The launch of the Nuclear Freeways Campaign took place outside federal resources minister Martin Ferguson’s office on July 30. The launch was a send-off for a group of activists from Friends of the Earth who will travel the likely route nuclear waste will be transported from Sydney to a proposed nuclear waste dump at Muckaty station in the Northern Territory.
The “world’s first dedicated climate election website” Vote Climate, which rates political parties climate change policies, has recommended a vote for the Socialist Alliance in the upcoming August 21 federal elections. Vote Climate provides detailed policy analysis based on available policy as the primary source, and public documents and public statements as a secondary source. SA is ranked first as the only party that has “policies that might stop runaway climate change” and “adopt a climate emergency response”.
On July 29, 250,000 power loom workers in Faisalabad, Pakistan’s third largest city, won a 17% pay increase after a nine day strike. Authorities also agreed to release four unionists arrested during the dispute. The authorities’ backdown came after a march of more than 25,000 striking workers. Thousands of workers rallied throughout the strike, despite the Punjab government banning public gatherings on July 19.
The First Nations Political Party (FNPP) is a new party contesting the upcoming federal election. The party will contest two lower house seat a and field a four-person senate ticket in WA. It will also run a senate candidate and content a lower house seat in the Northern Territory. Aboriginal activists Marianne Mackay and Glenn Moore began working towards forming an Indigenous political party in late 2009. They have a goal to getting Aboriginal people elected to parliament. “We need a pure Aboriginal voice in parliament”, Moore told Green Left Weekly.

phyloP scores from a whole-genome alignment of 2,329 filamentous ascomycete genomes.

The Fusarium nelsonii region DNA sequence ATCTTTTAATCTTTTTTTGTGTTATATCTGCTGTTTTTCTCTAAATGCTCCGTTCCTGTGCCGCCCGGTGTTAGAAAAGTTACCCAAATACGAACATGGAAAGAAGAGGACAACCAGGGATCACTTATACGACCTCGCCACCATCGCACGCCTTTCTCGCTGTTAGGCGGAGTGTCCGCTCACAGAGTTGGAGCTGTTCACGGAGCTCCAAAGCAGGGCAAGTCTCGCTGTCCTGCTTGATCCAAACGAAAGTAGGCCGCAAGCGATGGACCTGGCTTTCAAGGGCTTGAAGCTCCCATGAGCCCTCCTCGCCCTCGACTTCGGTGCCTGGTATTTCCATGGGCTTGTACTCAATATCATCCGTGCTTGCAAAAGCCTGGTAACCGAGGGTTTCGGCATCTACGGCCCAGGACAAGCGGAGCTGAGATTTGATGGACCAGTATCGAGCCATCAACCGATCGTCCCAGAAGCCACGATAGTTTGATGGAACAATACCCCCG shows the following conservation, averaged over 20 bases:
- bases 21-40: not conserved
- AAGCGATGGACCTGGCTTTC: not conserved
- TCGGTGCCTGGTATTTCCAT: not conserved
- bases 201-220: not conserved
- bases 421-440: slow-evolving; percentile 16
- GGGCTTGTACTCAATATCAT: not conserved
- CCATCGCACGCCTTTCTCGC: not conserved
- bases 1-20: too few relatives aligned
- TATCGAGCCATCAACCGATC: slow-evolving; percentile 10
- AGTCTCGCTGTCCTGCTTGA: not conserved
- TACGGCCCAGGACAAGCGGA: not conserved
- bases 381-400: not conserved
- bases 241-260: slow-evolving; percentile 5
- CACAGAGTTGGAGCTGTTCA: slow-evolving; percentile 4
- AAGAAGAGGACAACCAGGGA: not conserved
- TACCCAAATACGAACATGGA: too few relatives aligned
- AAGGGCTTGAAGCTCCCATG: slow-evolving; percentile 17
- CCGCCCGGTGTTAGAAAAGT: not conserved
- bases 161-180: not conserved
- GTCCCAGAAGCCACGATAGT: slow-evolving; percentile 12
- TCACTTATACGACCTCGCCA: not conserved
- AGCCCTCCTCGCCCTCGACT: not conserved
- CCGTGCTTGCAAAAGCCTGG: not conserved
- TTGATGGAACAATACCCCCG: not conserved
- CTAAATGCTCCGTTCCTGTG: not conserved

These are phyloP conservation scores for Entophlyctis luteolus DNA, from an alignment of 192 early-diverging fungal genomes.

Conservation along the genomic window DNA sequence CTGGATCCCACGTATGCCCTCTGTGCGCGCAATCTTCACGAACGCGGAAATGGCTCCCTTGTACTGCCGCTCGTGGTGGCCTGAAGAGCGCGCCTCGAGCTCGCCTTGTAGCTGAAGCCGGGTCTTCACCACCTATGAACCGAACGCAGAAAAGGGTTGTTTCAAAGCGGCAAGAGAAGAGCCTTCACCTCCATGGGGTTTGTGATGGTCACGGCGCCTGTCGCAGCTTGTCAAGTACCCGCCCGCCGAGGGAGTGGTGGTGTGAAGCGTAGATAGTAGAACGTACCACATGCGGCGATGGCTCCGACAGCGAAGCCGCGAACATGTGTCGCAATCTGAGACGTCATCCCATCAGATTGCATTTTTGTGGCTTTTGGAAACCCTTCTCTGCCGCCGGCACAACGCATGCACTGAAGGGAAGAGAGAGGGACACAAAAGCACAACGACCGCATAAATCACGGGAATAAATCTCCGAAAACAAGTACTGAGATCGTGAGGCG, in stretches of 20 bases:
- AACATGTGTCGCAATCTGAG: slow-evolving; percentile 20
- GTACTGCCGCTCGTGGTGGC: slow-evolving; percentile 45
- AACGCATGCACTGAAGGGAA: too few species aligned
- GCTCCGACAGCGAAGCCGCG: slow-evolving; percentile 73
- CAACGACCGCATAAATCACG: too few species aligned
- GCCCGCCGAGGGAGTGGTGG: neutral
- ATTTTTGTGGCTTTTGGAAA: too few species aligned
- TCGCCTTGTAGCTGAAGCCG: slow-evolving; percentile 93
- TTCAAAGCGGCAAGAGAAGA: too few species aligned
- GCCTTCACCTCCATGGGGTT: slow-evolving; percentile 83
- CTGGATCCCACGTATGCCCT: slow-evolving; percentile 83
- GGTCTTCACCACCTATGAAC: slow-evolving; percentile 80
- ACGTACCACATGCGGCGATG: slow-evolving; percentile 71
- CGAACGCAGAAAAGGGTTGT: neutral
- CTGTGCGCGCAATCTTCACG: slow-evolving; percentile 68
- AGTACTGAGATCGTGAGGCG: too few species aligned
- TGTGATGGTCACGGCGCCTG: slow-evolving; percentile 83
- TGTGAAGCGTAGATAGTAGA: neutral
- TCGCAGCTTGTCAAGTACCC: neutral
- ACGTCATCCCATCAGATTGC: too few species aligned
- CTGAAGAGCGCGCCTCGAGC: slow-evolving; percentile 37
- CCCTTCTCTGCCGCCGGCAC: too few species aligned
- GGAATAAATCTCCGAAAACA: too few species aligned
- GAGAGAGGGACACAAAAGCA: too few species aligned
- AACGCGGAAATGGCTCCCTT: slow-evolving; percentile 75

“I’ve never felt so good about an election”, an upbeat Senator Bob Brown told a packed crowd at Leichhardt Town Hall on July 29. The Greens parliamentary leader urged people to help his party out in the August 21 election in which the Greens hope to win the balance of power in the Senate. Having been excluded the previous week from the “great debate” featuring Labor Prime Minister Julia Gillard and Coalition leader Tony Abbott, Brown used the opportunity to talk up policies that, had he been included, may have made it worth watching.
Soubhi Iskander is a Socialist Alliance Senate candidate for NSW in the 2010 federal elections. He was born in Sudan and has been a socialist for more than half a century. Despite being jailed and tortured, he remains a committed and active socialist and now is the editor of Green Left Weekly’s Arabic supplement, The Flame. Iskander is furious but not surprised at the scapegoating of refugees and recent immigrants in the current federal election campaign.